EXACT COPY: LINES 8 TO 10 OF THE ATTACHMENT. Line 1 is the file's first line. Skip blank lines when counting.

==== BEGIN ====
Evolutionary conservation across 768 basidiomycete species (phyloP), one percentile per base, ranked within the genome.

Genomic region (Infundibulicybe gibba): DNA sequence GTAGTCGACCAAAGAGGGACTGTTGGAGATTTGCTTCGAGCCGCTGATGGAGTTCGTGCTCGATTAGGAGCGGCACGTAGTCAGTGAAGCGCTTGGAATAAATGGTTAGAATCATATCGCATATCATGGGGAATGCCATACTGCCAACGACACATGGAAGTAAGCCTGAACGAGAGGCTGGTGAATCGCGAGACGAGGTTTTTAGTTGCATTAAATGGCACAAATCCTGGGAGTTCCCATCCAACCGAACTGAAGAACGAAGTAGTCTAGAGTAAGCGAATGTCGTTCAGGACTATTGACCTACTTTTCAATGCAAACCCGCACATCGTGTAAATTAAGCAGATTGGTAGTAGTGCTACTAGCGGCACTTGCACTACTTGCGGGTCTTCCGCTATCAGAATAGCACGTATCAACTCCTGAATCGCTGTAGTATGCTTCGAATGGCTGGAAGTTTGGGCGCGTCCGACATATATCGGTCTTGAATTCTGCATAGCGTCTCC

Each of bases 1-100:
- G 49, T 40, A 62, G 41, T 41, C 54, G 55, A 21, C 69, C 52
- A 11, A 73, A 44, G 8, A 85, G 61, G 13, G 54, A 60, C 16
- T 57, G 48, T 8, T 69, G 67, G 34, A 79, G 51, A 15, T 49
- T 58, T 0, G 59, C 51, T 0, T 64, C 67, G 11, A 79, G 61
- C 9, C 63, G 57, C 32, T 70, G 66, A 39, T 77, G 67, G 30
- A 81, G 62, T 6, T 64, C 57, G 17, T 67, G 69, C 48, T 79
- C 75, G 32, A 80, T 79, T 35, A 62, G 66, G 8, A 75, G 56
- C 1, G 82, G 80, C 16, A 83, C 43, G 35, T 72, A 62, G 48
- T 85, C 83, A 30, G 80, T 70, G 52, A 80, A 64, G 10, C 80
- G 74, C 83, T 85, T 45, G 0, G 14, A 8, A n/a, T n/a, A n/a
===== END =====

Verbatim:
- C 9, C 63, G 57, C 32, T 70, G 66, A 39, T 77, G 67, G 30
- A 81, G 62, T 6, T 64, C 57, G 17, T 67, G 69, C 48, T 79
- C 75, G 32, A 80, T 79, T 35, A 62, G 66, G 8, A 75, G 56